This bureaucratic tangle ensured that four to five months might elapse between the time I sent a simple query and received a reply—if one came at all. Eventually I resolved the problem by simply sending original copies of memos to the regional office, as directed, and carbon copies directly to the recipient. However, this added another wrinkle because the WHO mail pouch did not carry personal mail and the copies were so regarded. Regular postal service worked reasonably well, although it often cost me 100 to 150 francs a month to send my documents. It was worth it.

The direct system of communication sometimes created its own problems: once we received a telex from Uganda asking that 2 million doses of vaccine be sent urgently. We sent the vaccine by air the following morning. Five months later, the regional office wrote to report an urgent request from Uganda for 2 million doses of vaccine. We did not know whether this was a new request or the one we had dealt with five months previously. (It was the latter.) The policy of quietly short-circuiting the regional office, when necessary, continued for years and, surprisingly, was never questioned, if indeed the regional directors ever learned about the practice.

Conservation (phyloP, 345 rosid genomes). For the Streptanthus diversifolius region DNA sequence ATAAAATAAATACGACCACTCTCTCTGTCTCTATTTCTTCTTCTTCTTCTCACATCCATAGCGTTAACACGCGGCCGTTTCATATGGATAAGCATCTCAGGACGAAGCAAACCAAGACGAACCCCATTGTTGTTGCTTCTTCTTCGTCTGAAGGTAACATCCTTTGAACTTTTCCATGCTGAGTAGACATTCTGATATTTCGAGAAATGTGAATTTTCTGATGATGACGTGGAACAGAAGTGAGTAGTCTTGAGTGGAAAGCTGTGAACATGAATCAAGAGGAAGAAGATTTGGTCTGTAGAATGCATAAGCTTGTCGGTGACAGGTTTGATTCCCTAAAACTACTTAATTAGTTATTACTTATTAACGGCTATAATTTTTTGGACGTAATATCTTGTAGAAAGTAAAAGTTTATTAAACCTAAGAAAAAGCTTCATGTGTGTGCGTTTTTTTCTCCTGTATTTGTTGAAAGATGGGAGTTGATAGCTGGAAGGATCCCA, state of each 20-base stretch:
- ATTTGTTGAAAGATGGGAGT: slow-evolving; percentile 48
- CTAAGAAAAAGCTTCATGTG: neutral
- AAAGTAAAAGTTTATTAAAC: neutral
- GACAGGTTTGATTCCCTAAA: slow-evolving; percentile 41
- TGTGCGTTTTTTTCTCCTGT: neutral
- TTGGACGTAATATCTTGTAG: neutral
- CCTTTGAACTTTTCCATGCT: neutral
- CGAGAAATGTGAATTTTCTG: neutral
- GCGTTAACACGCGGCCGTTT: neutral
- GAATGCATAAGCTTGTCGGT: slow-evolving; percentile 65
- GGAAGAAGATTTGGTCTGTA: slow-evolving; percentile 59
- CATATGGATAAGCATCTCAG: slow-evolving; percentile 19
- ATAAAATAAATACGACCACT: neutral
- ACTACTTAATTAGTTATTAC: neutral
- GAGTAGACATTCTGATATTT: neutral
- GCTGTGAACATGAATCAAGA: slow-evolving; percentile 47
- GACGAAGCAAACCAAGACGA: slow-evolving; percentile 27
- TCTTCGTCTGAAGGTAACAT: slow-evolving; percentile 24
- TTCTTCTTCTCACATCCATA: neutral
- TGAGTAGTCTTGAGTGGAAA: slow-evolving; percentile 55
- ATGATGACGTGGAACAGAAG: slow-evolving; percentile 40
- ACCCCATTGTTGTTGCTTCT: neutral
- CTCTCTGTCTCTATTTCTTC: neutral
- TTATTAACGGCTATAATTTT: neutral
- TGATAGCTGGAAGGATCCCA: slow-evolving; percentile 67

Indonesia—A Remarkable Achievement with Few Resources

The program began in July 1968 in Java, one of the world’s most densely populated areas. Thirteen “advance teams” were established. Each had a vehicle and was headed by an Indonesian medical officer who had been given a month’s special training. WHO supplemented the medical officer salaries so they could serve full time. The teams’ primary functions were to work with local authorities to promote the vaccination program, to provide some sort of supervision to vaccinators, and to try to establish the regular reporting of cases to the national smallpox program headquarters. At first these activities seemed to have little effect on smallpox incidence. However, as the importance of surveillance containment became apparent, the teams in two of Java’s three provinces cut back on all routine vaccination and undertook special searches in order to find and contain cases.